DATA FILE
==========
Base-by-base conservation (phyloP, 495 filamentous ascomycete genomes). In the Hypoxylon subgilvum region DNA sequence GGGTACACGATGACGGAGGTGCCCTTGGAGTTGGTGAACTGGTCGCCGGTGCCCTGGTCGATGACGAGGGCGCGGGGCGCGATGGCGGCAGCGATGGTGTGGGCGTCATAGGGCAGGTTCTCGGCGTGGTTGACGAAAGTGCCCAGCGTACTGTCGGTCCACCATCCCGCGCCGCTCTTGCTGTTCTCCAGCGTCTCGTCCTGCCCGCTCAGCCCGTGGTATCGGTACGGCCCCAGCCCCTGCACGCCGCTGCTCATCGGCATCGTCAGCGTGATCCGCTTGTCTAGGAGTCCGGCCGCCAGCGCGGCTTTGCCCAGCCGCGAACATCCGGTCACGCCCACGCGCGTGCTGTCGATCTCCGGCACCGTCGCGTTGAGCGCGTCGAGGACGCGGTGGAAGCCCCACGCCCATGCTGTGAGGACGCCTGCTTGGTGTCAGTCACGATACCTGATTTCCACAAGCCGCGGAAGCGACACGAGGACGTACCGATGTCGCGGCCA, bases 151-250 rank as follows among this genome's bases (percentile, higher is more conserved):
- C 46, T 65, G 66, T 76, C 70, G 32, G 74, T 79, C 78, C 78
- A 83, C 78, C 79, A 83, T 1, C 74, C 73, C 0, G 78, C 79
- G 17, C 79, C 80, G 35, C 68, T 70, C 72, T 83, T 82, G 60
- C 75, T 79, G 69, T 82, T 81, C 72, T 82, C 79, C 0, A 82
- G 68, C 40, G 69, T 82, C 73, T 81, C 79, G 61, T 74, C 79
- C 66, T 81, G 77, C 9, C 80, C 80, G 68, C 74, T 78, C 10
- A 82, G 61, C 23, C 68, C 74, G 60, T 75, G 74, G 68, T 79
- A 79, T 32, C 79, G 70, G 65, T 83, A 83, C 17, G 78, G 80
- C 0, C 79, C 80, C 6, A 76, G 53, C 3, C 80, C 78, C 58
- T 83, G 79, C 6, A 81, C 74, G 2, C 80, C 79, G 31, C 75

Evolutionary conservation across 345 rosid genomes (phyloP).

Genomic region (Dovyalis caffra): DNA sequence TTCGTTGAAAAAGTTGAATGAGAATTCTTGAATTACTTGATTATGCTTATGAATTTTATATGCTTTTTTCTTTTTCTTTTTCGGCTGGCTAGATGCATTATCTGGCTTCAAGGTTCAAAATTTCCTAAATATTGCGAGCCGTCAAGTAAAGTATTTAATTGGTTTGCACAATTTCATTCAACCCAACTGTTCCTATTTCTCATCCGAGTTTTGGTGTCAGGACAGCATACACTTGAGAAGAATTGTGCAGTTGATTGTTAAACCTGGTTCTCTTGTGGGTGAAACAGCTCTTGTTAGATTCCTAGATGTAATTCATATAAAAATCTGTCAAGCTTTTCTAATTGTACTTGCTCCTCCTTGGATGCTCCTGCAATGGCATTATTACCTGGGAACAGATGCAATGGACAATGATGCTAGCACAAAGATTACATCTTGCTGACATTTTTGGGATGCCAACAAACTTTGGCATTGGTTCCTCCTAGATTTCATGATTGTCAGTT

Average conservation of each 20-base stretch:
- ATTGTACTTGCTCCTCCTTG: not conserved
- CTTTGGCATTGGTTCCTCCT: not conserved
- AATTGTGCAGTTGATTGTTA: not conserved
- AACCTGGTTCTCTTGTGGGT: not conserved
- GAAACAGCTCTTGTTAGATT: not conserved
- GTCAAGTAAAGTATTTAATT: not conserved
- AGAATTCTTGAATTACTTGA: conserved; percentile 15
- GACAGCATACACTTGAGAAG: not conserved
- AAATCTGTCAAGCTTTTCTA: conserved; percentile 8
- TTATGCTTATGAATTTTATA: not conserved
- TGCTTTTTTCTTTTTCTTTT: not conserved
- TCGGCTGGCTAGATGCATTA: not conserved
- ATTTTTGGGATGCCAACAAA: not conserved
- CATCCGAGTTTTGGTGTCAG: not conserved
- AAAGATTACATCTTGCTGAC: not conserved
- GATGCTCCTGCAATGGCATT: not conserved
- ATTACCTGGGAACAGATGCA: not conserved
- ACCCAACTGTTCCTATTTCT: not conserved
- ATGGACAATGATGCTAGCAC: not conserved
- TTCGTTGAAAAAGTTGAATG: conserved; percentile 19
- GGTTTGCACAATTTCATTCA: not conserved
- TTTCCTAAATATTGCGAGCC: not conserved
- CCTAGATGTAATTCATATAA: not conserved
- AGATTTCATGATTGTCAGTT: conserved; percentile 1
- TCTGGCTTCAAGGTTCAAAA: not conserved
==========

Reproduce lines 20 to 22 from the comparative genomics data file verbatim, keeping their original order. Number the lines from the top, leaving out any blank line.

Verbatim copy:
- GTCAAGTAAAGTATTTAATT: not conserved
- AGAATTCTTGAATTACTTGA: conserved; percentile 15
- GACAGCATACACTTGAGAAG: not conserved